New Getty Center exhibition showcases intern perspectives

By Victoria Mejicanos, Feb. 21, 2023

From Feb. 7 through April 30, the Getty Center in Los Angeles will showcase a new exhibition titled “Our Voices, Our Getty: Reflecting on Drawings.” The exhibit features exclusive drawings from the museum’s private collection, including personal interpretations of the art written by alumni Elsie Voong and other interns from the Getty Marrow Undergraduate Internship program.

During a private showing of the exhibition, held on Feb. 5, Voong reflected on the internship experience and the support that her professors at Cal Poly Pomona gave her.

“All of them have been super instrumental in me deciding what I wanted to do. Especially with their studies, they inspired me to look further into primary sources, secondary sources and it ultimately led me to the center,” said Voong.

The exhibit provided an entirely unique experience not just to attendees but interns as well. To participate, interns were placed into an empty room with about 100 exclusive art pieces and were asked to choose one they connected with. Once they chose their piece, they were asked to write their personal thoughts or perspective.

Voong initially found the idea of participating in the project to be intimidating due to the writing portion, not typical of exhibitions like these. Through the encouragement of her supervisors and peers, she realized her perspective and angle was unique and a challenge worth taking on.

“When it comes to art, everybody has their own insight, and it’s important for you to share that insight with other people, even if you don’t think it’s worth anything,” Voong said. “In truth, because it’s yours, it is worth something.”

The drawing selected by Voong is titled, “The Choir and North Ambulatory of the Church of Saint Bavo, Haarlem.” The piece was motivated by Voong’s experience with religion and her interpretations of it.

The drawing depicts a large empty hallway inside of a church, which Voong describes as the feeling of being surrounded by comfort and experiencing the discomfort of religion simultaneously.

The piece is captioned, “colored in blue and brown hues, the church is large and unsettling. It conjures up a feeling of emptiness and austerity …”

The piece evokes feelings of the familiar grandiosity of cathedrals so vast, yet empty, as there were only a few patrons pictured in a long hall of the church. It was a portrayal of an institution, larger and more complex than the people who partake in it.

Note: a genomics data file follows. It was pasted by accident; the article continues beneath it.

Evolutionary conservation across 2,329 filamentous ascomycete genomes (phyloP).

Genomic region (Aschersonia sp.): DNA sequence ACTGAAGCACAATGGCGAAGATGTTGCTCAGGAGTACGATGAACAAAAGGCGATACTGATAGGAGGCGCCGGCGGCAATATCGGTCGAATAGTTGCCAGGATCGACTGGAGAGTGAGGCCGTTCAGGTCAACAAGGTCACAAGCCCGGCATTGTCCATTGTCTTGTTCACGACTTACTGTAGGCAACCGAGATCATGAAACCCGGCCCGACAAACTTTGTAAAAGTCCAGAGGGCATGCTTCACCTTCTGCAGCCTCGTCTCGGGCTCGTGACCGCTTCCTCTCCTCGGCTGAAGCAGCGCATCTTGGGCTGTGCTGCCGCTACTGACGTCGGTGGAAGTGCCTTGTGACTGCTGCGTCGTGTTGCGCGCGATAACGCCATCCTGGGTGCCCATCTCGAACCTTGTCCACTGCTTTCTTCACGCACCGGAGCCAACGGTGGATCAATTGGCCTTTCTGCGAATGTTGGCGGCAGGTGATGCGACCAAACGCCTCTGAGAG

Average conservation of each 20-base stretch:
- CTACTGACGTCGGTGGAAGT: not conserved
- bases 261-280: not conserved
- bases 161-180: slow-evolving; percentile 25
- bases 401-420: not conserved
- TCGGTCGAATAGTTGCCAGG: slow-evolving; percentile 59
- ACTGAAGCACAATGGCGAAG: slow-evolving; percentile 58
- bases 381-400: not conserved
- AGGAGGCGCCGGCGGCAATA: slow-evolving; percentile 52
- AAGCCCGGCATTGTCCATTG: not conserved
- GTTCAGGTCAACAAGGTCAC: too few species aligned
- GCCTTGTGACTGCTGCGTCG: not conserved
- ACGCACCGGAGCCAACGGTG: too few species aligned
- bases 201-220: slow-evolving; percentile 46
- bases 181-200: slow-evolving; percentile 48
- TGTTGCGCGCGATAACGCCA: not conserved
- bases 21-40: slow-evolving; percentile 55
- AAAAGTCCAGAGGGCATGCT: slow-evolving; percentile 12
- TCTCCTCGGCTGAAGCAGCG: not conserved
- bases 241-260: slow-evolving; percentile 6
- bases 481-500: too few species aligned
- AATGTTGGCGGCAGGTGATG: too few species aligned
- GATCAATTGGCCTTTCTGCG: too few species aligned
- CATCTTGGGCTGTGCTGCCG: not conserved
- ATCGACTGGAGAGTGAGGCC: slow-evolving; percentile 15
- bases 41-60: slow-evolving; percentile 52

The pieces featured in the exhibit gave attendees and staff alike an opportunity to have an unfiltered conversation about what art makes them feel and what they think a piece represents regardless of their experience with art, or what a traditional museum might present as the meaning.

Victoria Mejicanos | The Poly Post

Edina Adam, assistant curator of drawings, shared her excitement behind the fresh perspectives that the interns brought to the art given that many did not have a background in art history. Adam expressed gratitude for the interns as each had a role in creating the exhibit. She thanked them for “pointing out details that we had previously failed to notice, I must say their energy was truly re-energizing for the department,” Adam said.

When speaking to support staff, they shared that The Getty aspires to bring in a fresh audience.

During the height of the pandemic many museums were put on pause, allowing the Getty a chance to rebrand themselves through changes such as working towards mixing the art in their collection with more contemporary pieces.

Attendee Guadalupe Carbajal shared how this exhibition is not the traditional Getty experience she anticipated.

“I do think it was surprising that so many of the interns were people of color,” Carbajal said. “I think it’s just amazing that they’re, like, letting everybody partake in it. Not because they know somebody, and that’s how it should be, because if not they’re losing invaluable talent.”

Voong also expressed that it was a unique opportunity and encourages others to apply so they can have experiences such as this one.

“Although a Getty internship seems really prestigious, if you don’t even attempt to apply to these internships, how would you know what you’re worth?” Voong stated. “I feel as though anybody could’ve been in my position, and the fact that I got it wasn’t a fluke, it was a show of my skill, and it was a show of what I had to bring to the table.”

Feature image courtesy of Victoria Mejicanos

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